Protecting Ocean Ecosystems
Good News for Right Whales
Researchers have confirmed that at least five new North Atlantic right whale calves have been born this season in U.S. waters. This is very good news for the highly endangered species – with only about 411 individuals estimated in the population – and a very hopeful sign after a calf-less year. Better still, the fifth calf is from a first-time mom!
While this is a positive sign for the population, human activities still pose the biggest threats to right whales, specifically ship strikes and entanglements in fishing gear. For example from 2010-2016, entanglement in fixed fishing gear, such as gillnets or the vertical lines used to haul up lobster traps, accounted for as high as 85 percent of right whale deaths.
If anything, this year’s five new calves only further emphasize the need for increased protections. Thankfully, today, the Government of Canada announced new protection measures for the North Atlantic right whale in 2019 to both reduce the probability of ship strike and address the possibility of entanglement in fishing gear. Building off the successful measures implemented last year, the new measures include a mandatory speed restriction for vessels 20 meters or longer in the Western Gulf of St. Lawrence; seasonal closures for snow crab, lobster, and other fixed-gear fisheries in specific areas; and temporary closures triggered by one sighting of a right whale in shallow water.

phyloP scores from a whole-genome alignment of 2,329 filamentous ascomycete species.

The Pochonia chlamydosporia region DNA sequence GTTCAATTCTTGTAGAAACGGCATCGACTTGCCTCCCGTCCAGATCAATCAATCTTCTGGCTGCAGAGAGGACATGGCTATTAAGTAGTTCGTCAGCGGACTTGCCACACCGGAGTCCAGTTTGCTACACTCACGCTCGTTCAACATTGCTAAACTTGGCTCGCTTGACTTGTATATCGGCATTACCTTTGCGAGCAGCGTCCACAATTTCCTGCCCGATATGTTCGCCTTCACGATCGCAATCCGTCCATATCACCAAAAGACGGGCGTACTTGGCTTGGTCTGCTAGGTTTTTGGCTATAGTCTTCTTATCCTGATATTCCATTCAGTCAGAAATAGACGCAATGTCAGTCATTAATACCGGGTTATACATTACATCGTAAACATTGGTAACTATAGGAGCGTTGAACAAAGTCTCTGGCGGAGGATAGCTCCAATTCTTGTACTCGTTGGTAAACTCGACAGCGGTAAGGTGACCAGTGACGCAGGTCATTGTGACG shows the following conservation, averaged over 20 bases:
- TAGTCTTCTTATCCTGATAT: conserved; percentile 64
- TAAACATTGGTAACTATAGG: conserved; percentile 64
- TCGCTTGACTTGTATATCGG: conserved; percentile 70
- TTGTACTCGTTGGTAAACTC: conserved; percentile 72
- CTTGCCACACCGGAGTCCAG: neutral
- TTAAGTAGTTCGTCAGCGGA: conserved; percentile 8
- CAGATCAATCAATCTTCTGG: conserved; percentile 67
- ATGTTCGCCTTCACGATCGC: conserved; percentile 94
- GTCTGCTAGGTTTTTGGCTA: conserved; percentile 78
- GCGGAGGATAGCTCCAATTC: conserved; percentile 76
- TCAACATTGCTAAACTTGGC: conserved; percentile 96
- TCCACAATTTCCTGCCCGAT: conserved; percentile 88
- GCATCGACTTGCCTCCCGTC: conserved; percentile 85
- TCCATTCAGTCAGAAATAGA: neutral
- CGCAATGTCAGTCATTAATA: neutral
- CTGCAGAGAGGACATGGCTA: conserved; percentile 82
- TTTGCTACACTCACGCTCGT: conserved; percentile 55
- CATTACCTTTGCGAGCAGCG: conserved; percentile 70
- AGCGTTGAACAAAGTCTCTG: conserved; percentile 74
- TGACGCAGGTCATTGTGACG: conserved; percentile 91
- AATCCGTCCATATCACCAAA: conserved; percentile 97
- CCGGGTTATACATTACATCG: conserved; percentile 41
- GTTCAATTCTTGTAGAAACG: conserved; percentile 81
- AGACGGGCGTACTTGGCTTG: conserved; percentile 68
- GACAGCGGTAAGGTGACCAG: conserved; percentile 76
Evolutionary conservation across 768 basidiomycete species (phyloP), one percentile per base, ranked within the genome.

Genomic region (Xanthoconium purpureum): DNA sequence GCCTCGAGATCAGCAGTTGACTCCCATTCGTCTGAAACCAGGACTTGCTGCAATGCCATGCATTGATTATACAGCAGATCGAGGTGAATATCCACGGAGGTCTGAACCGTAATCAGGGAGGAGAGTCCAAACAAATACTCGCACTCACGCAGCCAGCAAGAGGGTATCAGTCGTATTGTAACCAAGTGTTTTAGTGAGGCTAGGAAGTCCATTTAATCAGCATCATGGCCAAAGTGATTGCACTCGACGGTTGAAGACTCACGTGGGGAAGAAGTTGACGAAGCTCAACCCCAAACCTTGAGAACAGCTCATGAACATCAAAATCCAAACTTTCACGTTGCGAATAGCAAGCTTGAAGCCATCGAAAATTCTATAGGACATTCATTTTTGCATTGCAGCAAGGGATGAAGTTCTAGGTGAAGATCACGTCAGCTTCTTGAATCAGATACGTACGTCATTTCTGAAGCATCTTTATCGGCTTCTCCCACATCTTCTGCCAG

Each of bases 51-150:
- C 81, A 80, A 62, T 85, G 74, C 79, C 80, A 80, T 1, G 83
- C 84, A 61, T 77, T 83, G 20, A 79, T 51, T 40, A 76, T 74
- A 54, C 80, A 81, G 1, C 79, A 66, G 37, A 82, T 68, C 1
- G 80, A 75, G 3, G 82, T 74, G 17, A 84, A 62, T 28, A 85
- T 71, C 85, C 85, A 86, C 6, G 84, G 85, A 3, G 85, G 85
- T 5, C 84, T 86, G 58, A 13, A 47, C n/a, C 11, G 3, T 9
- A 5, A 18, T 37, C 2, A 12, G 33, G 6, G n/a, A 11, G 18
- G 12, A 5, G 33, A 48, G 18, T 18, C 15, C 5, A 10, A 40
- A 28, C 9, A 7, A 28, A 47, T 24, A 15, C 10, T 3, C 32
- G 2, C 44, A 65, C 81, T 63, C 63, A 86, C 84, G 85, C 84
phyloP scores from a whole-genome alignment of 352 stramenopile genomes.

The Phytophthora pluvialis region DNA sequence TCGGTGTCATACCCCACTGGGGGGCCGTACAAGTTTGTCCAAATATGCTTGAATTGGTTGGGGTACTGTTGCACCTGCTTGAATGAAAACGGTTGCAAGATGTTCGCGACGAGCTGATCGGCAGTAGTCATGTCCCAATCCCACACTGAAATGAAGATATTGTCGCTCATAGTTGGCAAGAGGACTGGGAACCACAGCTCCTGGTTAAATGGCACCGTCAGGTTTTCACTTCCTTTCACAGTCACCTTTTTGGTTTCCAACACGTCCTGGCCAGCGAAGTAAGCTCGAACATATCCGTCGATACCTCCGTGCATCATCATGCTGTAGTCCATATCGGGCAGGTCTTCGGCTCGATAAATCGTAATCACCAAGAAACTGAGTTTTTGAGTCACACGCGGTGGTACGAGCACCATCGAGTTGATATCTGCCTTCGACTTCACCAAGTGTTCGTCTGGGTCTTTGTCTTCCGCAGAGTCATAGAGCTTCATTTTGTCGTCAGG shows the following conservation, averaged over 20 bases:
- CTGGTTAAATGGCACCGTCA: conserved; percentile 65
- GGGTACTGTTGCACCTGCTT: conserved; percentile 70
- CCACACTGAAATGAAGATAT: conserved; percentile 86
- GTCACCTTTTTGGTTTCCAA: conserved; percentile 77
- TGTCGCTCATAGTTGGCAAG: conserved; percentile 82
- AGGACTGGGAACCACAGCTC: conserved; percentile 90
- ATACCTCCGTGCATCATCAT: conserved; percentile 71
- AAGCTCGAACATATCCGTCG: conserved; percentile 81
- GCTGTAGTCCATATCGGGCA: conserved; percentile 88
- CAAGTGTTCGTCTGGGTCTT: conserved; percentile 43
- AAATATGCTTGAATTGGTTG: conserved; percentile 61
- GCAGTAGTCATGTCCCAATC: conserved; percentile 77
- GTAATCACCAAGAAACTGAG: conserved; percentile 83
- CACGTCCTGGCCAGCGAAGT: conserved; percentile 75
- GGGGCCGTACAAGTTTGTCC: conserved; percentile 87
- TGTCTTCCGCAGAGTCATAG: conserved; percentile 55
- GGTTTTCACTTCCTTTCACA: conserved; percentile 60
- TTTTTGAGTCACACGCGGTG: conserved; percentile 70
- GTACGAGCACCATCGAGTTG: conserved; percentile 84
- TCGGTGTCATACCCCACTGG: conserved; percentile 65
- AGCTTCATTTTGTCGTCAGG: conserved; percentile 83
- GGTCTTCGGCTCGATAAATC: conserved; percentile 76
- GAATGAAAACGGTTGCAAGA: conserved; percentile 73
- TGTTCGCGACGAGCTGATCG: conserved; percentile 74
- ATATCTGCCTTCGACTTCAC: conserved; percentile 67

This is the second year in a row that the Government of Canada has taken serious steps to reduce risks to right whales. The U.S., however, has not implemented a single new conservation measure since 2014, even though 18 whales have died since April 2017.
Five new calves is certainly something to celebrate, but if there is any hope for the North Atlantic right whale population recovering, we need protective measures on both sides of the border. The U.S. needs to stop its foot-dragging and implement some effective measures to protect right whales.